US Airways Flight 1549
US Airways Flight 1549 (Steven Day)

Venable corporate partner James Hanks Jr. in Baltimore was a passenger on US Airways Flight 1549, which crash-landed in New York’s Hudson River almost seven years ago.

The incident, quickly dubbed the “Miracle on the Hudson,” is the subject of a new movie out Friday called “Sully,” starring Tom Hanks as pilot Chesley Sullenberger III. Hanks is unrelated to Venable’s Hanks, although the two have some things in common, besides sharing roles in one of the more bizarre aviation accidents in history.

Jim Hanks, 73, has a brother named Tom, a seismologist in California, whose Hollywood doppelganger also has a brother named Jim Hanks, another actor, and not a Big Law partner.

While Jim Hanks has never met the more famous Tom Hanks—a friend from Baltimore once helped him snag the actor’s autograph as a gift for his brother—he has met Sullenberger, who became an American hero for saving the lives of 155 passengers and crew aboard Flight 1549 after multiple bird strikes caused both of the plane’s engines to fail.

Hanks, who spoke with The Am Law Daily in 2009 about his experience aboard the doomed aircraft, has appeared with Sullenberger on television shows hosted by Larry King and Oprah Winfrey. But he has not yet seen the movie. Hanks was invited to early screenings in Manhattan and Charlotte, North Carolina, where Flight 1549 was headed after its aborted takeoff from New York’s LaGuardia Airport, but couldn’t attend.

Hanks said he and his wife hope to see the film soon, although he admits to having some reservations about how it will portray what he experienced firsthand.

“Sully was in command and performed an extraordinary feat of airmanship in saving all of us,” said Hanks, addressing some concerns he has about how Sullenberger could come off on the big screen. “Jeff Skiles, the first officer [on Flight 1549], has also not got as much attention as he deserves.” (Skiles, who served as Sullenberger’s co-pilot, is played by actor Aaron Eckhart in the film, which has received positive reviews and generated some off-screen drama.)

Hanks said he remembers the eerie silence after both engines failed; the water rushing into the plane and reaching his neck; and the cold he finally felt when his hand froze to a railing on a New York Waterways ferry that picked up passengers from the icy river that January day.

Only 24 hours after Flight 1549 fell from the sky, Hanks was back on another US Airways flight to Charlotte for a client meeting. He said he wasn’t worried about flying again so soon but did think that the Canada geese that took down his plane a day earlier might still be buzzing about, perhaps looking for revenge over the family members taken from them a day earlier.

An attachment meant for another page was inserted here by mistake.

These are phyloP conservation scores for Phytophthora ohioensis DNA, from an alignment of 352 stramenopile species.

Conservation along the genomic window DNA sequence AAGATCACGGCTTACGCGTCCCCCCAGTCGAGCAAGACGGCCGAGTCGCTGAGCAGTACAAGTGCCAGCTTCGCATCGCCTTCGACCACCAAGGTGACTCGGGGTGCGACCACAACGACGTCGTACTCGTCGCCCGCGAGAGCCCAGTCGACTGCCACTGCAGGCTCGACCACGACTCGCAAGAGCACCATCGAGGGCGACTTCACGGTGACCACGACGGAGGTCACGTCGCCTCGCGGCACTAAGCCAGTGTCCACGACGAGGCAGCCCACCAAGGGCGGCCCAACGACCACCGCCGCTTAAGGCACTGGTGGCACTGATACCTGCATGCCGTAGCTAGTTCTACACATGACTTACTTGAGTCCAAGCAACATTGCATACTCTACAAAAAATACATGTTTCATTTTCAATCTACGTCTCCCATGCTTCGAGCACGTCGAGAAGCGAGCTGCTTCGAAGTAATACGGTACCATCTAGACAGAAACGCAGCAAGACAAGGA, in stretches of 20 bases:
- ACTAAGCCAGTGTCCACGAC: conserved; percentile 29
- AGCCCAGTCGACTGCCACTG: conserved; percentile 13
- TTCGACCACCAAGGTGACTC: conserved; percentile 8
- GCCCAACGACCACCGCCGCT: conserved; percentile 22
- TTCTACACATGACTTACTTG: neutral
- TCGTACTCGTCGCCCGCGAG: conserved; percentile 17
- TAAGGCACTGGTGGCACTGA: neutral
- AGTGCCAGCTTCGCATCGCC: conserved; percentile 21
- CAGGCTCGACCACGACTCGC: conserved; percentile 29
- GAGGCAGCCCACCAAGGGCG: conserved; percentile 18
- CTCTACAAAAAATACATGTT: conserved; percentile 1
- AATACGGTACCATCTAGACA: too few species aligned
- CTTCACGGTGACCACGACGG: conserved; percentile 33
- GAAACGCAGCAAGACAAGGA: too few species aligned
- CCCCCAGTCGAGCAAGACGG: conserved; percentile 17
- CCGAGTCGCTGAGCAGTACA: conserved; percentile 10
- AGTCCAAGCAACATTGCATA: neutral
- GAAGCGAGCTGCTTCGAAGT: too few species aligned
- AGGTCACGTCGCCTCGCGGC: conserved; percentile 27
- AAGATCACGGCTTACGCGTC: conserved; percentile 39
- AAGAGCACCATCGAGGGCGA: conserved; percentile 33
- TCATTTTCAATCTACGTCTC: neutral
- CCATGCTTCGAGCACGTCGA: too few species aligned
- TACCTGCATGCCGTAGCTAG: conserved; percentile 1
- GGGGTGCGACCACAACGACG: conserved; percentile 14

Asked about how US Airways treated him after the crash, Hanks praised the airline, which has since been acquired by American Airlines.

“I think it would be a great business school case study in crisis management,” said Hanks (pictured right), noting that US Airways provided free food, drink and lodging to passengers in the immediate aftermath of the incident. “They had a plan and they executed it extremely well.”

Within a week, US Airways wrote Hanks a $5,000 check for his luggage—he lost a briefcase, work papers and a new overcoat—and another $610 check to reimburse the cost of his airfare.

Hanks did not need to sign any releases for the first two checks, but he did when he subsequently accepted a third check in the amount of $10,000 from US Airways’ insurer. Hanks didn’t keep the money, instead donating it to Bucerius Law School in Hamburg, Germany, where he has taught for many years. (Hanks’ wife is Austrian.) The donation was in honor of two Bucerius law students who perished on Air France Flight 447, which crashed into the Atlantic Ocean in June 2009.

“It makes me sick just thinking about it,” said Hanks, when speaking about his former students, Alex Crolow of Germany and Julia Schmidt of Brazil, who were a young couple. Their death, and the life that Hanks and others aboard Flight 1549 still enjoy, is what stays with him today.

Hanks said there were several people on his flight who met that fateful day and were later married and had children. Others were able to walk out of the half-sunken plane—now on display at the Carolinas Aviation Museum in Charlotte—and hold semiregular reunions with fellow passengers.

“We send Sully and his family a Christmas card every year,” Hanks said. “And we always get one back.”